Department of Linguistics
Max Planck Institute for Evolutionary Anthropology
Deutscher Platz 6
phone.: +49 (0) 341 3550 - 300
fax: +49 (0) 341 3550 - 333
Documentation of N!aqriaxe with a focus on contact influence
The purpose of this project is to document the highly endangered language N!aqriaxe. It is spoken in the Kalahari region in southern Botswana in the Kweneng district. The 40 speakers of the language are still found in the villages of Motokwe, Khekhenye, Tswaane, Dutlwe and probably some others. Like other minority languages (especially those of Khoisan origin) in Botswana, and elsewhere in southern Africa, this language is in danger of becoming extinct; most N!aqriaxe-speakers are older than 50 years and do not pass their language on to the younger members of the community. While in South Africa the relevant languages are largely extinct already, in other regions the vast majority of the surviving languages are endangered or even moribund, and the process of language shift in the remaining speech communities is well underway (Batibo & Tsonope 2000).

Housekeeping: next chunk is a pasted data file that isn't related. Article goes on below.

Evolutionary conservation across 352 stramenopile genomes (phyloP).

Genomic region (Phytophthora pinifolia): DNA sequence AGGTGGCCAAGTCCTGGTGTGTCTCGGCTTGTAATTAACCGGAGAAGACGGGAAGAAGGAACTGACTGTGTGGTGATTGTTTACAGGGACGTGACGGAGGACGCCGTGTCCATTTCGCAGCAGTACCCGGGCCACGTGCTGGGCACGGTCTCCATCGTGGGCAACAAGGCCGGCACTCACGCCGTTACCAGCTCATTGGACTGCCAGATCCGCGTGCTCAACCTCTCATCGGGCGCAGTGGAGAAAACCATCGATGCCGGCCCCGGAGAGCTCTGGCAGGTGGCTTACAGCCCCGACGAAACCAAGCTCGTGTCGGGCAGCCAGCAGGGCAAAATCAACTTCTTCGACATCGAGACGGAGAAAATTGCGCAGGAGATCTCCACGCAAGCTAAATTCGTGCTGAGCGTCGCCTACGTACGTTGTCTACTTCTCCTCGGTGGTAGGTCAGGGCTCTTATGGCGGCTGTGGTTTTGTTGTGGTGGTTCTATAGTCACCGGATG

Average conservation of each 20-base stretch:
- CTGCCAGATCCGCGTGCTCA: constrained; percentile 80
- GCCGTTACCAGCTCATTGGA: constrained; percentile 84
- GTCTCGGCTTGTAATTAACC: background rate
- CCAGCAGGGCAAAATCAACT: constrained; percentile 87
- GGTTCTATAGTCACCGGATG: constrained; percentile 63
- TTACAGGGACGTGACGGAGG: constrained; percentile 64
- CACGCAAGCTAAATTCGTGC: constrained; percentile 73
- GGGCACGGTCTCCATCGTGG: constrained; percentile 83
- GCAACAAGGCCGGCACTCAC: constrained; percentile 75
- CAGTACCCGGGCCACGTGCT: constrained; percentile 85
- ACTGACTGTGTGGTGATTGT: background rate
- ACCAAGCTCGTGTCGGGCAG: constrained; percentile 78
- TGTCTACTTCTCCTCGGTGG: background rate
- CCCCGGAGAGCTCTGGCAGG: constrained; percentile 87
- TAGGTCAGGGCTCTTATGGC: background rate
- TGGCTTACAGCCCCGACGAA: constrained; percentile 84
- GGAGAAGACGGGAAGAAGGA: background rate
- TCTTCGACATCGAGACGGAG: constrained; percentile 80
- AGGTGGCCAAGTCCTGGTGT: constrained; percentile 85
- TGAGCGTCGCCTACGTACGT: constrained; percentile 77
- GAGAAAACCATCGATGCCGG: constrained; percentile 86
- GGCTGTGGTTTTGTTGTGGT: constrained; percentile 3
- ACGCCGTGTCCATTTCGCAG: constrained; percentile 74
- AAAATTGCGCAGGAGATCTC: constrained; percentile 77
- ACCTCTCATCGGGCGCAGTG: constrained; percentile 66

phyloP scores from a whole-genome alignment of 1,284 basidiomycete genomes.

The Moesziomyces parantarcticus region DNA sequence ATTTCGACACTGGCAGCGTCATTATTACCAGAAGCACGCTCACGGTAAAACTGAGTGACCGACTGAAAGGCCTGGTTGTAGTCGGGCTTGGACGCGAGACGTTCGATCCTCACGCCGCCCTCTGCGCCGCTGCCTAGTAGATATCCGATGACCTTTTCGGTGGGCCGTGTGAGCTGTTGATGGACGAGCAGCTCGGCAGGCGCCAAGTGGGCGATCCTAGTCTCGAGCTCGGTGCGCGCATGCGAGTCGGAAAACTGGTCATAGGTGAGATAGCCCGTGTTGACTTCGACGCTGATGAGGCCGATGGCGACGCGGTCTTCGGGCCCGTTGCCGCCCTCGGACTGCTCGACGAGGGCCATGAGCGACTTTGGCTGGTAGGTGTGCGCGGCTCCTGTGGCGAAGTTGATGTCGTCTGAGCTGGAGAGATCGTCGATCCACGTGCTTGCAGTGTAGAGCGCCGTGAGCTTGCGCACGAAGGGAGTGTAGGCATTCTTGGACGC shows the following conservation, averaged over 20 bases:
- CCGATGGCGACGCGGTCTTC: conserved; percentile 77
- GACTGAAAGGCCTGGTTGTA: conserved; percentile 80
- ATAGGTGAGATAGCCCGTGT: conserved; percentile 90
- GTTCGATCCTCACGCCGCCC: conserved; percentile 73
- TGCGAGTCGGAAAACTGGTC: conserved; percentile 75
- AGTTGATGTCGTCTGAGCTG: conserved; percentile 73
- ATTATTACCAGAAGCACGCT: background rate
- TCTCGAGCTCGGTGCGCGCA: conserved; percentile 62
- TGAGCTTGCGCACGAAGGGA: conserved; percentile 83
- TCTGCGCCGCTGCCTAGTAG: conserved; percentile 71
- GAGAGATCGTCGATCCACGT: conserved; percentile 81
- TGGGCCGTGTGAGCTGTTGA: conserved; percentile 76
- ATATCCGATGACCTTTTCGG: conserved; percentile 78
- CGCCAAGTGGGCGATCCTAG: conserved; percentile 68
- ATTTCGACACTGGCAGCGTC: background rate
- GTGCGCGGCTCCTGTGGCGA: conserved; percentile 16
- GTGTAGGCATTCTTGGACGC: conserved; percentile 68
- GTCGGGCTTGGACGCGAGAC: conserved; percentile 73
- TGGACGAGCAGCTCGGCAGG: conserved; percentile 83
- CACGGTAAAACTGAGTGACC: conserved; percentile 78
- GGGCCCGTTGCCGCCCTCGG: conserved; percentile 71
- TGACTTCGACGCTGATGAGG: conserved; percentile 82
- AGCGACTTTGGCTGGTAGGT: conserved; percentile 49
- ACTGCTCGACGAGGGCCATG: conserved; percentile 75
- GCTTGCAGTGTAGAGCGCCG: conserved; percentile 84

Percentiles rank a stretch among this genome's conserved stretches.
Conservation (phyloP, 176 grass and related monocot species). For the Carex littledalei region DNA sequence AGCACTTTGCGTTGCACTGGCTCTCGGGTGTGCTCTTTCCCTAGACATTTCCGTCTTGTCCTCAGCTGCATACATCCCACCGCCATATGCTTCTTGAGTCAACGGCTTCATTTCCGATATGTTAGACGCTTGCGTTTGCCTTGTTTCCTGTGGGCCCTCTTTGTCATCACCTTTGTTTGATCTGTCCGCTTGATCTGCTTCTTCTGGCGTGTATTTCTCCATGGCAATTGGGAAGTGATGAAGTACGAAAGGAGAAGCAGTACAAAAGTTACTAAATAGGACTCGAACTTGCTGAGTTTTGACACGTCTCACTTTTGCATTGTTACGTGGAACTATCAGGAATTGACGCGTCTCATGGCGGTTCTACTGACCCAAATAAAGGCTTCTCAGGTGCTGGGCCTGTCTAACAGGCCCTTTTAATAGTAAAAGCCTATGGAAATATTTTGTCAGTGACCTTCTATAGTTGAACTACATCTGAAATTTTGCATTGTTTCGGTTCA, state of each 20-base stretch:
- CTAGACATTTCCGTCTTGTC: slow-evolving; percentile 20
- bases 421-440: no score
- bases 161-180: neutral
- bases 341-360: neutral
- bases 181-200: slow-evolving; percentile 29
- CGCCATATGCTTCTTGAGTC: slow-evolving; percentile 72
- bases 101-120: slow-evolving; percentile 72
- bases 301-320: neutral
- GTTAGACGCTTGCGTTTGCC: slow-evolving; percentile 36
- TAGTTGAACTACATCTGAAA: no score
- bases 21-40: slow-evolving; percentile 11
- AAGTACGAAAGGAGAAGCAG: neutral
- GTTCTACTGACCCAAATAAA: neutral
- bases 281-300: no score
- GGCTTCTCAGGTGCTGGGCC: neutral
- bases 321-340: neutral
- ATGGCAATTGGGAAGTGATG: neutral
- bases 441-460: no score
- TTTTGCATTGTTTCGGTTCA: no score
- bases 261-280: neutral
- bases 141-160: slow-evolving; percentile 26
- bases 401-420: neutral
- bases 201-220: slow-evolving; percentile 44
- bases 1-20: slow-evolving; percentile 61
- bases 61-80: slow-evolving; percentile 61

The language under investigation belongs to the ǂ’Amkoe family. Lexical similarities to its neighbouring languages East ǃXoon (East Taa, Tuu family) and Gǀui (Western Kalahari branch of the Khoe family) point towards an ancient contact situation which also had effects on the morphosyntax of the languages. Furthermore, N!aqriaxe was classified as being related to these above-named languages on a macro-level in the so-called Khoisan family (Greenberg 1963). A close examination of shared features might rule out genealogical relation on a macro-level and rather allude to possible areality due to language contact.
Batibo, Herman M. and Joe Tsonope (eds). 2000. The state of Khoesan Language Studies in Botswana. Gaborone: University of Botswana.
Greenberg, Joseph H. 1963. The languages of Africa. Bloomington, Indiana: Indiana University.